Mr. Ernest was a truck driver before he taught us Latin. He loved being both. He was only in his thirties when I knew him, but his hair was all gray, and always needed cutting. We loved him; we never made fun.

An hour a day. Amo, amare. Grammar got tedious and ground to a halt – he could tell when we just couldn’t learn it any more. On long afternoons when the sun came in heavy through the window and the a.c. had gone out, when our learning brains were tired and even baby vocab quizzes were out of the question, he told us stories. I was always in the mood to listen.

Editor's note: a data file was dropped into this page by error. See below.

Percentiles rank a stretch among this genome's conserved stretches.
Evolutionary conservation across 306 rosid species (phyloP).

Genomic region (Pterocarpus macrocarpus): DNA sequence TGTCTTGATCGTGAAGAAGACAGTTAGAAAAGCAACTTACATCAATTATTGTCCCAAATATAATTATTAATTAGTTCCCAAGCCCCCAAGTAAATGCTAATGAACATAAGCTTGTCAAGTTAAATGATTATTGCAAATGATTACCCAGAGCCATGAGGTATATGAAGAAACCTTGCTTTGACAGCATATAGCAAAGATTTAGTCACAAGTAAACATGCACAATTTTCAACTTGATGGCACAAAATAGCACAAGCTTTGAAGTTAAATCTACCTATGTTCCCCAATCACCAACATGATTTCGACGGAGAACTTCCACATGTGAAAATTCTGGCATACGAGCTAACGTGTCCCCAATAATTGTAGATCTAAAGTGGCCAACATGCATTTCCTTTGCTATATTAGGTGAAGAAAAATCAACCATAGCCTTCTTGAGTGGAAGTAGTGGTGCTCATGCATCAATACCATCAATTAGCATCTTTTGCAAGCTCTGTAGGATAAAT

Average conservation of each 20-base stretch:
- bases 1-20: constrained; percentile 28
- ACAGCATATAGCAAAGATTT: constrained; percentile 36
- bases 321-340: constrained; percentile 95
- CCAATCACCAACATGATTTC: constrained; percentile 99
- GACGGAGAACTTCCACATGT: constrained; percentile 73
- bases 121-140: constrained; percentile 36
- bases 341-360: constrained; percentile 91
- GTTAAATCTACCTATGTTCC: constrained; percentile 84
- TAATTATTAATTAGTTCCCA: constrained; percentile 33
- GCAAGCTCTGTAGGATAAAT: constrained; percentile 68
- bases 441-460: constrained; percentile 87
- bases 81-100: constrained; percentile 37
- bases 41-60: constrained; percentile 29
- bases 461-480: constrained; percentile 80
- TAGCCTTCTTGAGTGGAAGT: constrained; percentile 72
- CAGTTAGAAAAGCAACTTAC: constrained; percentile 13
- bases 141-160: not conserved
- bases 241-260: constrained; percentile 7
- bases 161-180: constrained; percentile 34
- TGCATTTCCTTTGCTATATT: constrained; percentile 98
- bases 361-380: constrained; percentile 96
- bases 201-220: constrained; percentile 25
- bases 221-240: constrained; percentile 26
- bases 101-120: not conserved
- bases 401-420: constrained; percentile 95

Everyone is draped in yards of cloth, but the cloth is thin and light, so it isn’t too bad. The roads are not paved, and the dust never really settles. Every horsecart boils a cloud behind it. There is no deodorant, but plenty of perfume. We would smell terrible to them.

He went on and on, soothing but never droning, easy to listen to but not putting us to sleep. It was a careful balance. I loved that he loved this world, that he had found stories he cared so much about, and he wanted to give them to us. Today I could not conjugate a damn thing for you. But without thinking, I can give you the Latin pieces of the world they walked in: piscina, apotheca, via, calor, pulvis.

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